$db -> countries -> remove(['capital' => 'London']); (PHP)

Pay attention, if you don’t set any parameters to the remove() method, the query will delete all documents from a collection.

Use the insert() method to add new documents to the collection:

db.countries.insert({name: 'USA', capital: 'Washington', towns: ['New York', 'Washington'], population: 322}); (Shell)
$db -> countries -> insert(['name' => 'USA', 'capital' => 'Washington', towns: ['New York', 'Washington'], 'population' => 322]); (PHP)

If you need to modify existing documents in a collection, use the update() method that slightly differs from UPDATE in SQL. The update() method accepts two arguments. The first one—the update criteria—determines which documents in the collection to modify. The second one—the update action—describes what modifications to apply. One word of caution, though, if the query doesn’t contain the $set modifier, the new document that contains the fields specified in the second parameter will replace the current document.

db.countries.update({name: 'Ukraine'}, {$set: {population: 50}}); (Shell)
$db -> countries -> update(['name' => 'Ukraine'], ['$set' => ['population' => 50]]); (PHP)

This query updates the number of people in Ukraine.

The update() method accepts two more useful arguments: upsert and multi. If the update() method includes upsert: true, and no documents match the query criteria of the update operation, then it creates a new document.

If the update() method includes multi: true, the update operation will modify all documents that meet the query criteria.

db.countries.update({}, {$set: {population: 50}}, false, true); (Shell)
$db -> countries -> update([], ['$set' => ['population' => 50]], ['upsert' => false, 'multi' => true]); (PHP)

The update() method also has the $inc operator that increases the value of the field by the specified amount and the $push operator that adds an item to an array.

db.countries.update({}, {$inc: {population: 2}}, false, true); (Shell)
$db -> countries -> update([], ['$inc' => ['population' => 2]], ['upsert' => false, 'multi' => true]); (PHP)

This query increases the population in all countries by 2 million.

db.countries.update({name: 'Ukraine'}, {$push: {towns: 'Mariupol'}}); (Shell)
$db -> countries -> update(['name' => 'Ukraine'], ['$push' => ['towns' => 'Mariupol']]); (PHP)

This query adds Mariupol to the Ukrainian towns array.

Speaking about other Mongo advantages, this database management system easily surpasses MySQL in performance by insert and selection. Since Mongo provides horizontal scalability, it’s easy to use it for sharding. It also provides replication, indexes, and tools for backup and restoration. However, MongoDB doesn’t have transactions and JOIN-s.

It’s significant to note that MongoDB is a denormalized database. Therefore, if you plan to have many relations in your DB, then using any familiar relational database is a better solution.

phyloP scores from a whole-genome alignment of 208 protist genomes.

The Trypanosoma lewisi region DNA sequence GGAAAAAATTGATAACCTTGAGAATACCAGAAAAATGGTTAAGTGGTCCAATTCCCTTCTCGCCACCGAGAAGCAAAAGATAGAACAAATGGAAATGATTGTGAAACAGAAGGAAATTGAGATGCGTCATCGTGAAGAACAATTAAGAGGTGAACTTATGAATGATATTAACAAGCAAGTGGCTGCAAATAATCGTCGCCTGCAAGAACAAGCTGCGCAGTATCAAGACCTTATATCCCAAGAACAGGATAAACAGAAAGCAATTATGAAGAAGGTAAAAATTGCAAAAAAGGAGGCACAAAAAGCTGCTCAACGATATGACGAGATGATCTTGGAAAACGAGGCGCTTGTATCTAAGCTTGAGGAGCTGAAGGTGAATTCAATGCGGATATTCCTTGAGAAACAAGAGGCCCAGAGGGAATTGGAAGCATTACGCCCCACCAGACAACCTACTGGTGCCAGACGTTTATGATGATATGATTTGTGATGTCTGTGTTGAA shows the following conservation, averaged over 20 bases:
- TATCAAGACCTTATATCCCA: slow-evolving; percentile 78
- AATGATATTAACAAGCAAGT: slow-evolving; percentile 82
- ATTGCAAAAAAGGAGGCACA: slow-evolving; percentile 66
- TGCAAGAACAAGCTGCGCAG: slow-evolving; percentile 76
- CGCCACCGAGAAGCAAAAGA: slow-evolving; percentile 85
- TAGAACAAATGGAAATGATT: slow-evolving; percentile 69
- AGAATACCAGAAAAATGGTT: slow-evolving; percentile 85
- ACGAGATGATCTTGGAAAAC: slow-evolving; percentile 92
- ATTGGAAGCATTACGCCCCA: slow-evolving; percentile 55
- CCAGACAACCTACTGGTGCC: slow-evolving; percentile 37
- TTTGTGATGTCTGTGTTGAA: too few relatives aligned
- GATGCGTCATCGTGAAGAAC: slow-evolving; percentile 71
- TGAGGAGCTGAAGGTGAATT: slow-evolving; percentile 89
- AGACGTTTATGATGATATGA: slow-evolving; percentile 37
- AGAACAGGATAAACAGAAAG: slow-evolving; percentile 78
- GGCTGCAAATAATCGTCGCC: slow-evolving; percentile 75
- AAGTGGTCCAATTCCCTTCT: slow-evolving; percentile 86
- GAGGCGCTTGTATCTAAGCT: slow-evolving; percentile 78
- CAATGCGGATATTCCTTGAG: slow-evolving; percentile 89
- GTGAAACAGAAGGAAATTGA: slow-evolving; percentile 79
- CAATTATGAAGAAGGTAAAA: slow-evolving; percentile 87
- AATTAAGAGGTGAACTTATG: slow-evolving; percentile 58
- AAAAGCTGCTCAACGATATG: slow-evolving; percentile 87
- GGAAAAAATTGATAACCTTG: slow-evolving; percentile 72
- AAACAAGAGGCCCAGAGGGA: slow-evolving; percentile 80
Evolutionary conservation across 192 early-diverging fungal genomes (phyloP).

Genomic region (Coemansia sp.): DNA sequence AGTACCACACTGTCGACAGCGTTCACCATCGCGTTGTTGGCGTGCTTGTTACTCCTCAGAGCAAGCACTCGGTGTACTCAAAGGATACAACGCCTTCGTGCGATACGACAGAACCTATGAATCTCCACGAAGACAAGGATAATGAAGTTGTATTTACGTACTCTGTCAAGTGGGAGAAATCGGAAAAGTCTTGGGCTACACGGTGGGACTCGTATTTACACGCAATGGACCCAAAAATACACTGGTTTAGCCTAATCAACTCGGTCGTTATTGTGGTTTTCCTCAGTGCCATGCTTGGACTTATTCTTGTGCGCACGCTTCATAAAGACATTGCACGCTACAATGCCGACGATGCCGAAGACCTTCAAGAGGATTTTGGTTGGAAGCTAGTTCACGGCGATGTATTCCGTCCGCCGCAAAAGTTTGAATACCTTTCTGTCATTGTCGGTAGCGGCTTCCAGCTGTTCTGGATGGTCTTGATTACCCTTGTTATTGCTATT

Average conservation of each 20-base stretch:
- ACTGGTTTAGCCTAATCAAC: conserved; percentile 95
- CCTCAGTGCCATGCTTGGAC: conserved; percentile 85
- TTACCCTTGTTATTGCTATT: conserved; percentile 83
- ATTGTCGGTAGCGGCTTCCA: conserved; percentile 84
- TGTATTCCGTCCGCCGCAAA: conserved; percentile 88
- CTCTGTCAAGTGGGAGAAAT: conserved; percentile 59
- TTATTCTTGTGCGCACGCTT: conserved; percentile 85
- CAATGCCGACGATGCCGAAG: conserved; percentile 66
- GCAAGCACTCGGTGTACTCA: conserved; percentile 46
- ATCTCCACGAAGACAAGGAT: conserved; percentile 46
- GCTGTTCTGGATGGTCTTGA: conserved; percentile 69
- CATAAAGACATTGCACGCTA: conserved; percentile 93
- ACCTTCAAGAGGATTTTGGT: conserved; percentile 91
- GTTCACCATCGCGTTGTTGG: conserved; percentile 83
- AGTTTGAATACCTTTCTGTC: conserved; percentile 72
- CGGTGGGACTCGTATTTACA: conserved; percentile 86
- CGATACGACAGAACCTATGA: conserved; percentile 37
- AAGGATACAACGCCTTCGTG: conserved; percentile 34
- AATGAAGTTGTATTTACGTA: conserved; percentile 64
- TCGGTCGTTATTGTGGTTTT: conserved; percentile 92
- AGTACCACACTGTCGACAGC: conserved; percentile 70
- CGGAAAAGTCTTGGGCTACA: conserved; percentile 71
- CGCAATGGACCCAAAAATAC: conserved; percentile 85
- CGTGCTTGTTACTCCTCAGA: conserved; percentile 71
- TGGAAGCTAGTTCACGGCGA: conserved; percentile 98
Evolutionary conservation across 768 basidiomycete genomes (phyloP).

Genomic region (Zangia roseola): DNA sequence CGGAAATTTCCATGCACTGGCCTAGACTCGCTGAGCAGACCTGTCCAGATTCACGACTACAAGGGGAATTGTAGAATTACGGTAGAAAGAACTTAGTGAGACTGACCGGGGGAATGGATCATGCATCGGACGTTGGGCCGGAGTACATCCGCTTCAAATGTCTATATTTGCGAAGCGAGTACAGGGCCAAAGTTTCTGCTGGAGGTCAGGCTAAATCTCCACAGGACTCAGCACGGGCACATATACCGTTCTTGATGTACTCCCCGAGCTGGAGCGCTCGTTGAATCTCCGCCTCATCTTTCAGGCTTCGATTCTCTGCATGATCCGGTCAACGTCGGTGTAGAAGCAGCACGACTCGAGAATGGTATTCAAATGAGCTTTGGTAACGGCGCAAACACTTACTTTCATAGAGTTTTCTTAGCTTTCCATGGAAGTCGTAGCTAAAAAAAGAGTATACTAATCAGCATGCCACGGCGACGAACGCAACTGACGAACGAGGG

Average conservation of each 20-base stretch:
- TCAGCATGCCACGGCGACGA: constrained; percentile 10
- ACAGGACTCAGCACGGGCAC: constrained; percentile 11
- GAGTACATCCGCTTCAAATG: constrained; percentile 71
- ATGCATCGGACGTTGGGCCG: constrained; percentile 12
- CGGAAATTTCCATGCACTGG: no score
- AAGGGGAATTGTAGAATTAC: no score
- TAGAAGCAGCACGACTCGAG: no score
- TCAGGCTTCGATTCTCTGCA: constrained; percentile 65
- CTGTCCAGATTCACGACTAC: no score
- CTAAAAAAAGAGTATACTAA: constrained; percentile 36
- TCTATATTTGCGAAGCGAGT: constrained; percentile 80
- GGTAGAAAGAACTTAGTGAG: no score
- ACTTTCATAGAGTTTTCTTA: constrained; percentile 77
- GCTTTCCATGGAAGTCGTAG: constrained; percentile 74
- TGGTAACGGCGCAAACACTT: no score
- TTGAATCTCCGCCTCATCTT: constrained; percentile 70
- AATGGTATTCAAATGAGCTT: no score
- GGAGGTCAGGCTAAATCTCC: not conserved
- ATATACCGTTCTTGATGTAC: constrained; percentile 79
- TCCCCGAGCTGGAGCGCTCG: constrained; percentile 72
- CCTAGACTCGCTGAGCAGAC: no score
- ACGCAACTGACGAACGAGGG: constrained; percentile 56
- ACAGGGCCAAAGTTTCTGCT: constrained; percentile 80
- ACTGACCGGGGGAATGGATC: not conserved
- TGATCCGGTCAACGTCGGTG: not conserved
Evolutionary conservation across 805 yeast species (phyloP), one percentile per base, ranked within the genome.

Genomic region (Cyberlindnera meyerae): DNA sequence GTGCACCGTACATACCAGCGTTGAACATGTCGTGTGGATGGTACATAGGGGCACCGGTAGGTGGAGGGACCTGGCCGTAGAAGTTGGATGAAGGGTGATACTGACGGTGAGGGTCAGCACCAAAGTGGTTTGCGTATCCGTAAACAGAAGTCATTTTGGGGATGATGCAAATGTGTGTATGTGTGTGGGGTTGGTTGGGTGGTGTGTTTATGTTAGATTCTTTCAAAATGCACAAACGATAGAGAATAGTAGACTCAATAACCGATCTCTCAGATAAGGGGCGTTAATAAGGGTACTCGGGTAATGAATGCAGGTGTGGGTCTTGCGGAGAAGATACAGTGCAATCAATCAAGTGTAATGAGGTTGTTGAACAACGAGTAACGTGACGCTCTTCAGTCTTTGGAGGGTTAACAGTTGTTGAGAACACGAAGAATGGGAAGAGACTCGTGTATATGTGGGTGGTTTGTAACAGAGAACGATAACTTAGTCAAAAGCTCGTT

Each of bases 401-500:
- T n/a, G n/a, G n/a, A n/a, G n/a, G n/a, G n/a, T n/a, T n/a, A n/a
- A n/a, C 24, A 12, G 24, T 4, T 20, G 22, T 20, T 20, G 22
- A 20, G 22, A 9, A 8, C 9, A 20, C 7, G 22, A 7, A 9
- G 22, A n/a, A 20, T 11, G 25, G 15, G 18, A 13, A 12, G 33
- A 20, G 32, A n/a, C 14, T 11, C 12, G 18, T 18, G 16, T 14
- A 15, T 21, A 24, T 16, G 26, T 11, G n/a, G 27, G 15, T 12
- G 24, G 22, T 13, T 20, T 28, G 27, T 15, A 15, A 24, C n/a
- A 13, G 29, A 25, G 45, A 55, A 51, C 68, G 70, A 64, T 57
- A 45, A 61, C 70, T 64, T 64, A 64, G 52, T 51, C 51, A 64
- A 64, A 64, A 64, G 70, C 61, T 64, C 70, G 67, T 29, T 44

Where to use MongoDB?

As a sample of MongoDB usage, we can cite Yandex Disk. It uses Mongo to store metadata. Twelve billion objects were stored on shards (servers) at November 2014. The total data volume was 12 TB (indexes occupied 5 TB). The number of queries per day exceeded 6 billion. However, according to the Yandex Disk developer’s words, they don’t feel very comfortable with this database because they made a mistake in designing architectural solutions while planning.

As we can see, the most important thing is to organize the data structure correctly and apply MongoDB only in those projects where we actually can apply it.

MongoDB itself surely cannot completely substitute well-known relational database management systems, such as MySQL or PostgreSQL. However, developers can use Mongo together with other databases to increase response rate of particular elements in the project architecture. The good solution is to use MongoDB for keeping statistics and system logs, saving user sessions, etc.

For example, we use MongoDB in combination with other technologies in one of our current projects. We apply Mongo to store the history of users’ actions (for example, deleting, adding or changing the information) and to save system changes (for example, the update of objects) in the log. We also use MongoDB to create a social network for this project, in particular to store all necessary data: messages, posts, groups, events, etc.

We haven’t load-tested the project yet. However, we expect the data exchange speed will be much higher than when using MySQL for the same purpose. We use MariaDB as the main database management system in this project. The server-side code is written in PHP, using JavaScript and Node.js.


We hope you enjoyed reading our guide and found it useful. If you have any thoughts about MongoDB usage or would like to use it in your project, drop us a line. We’re here to help.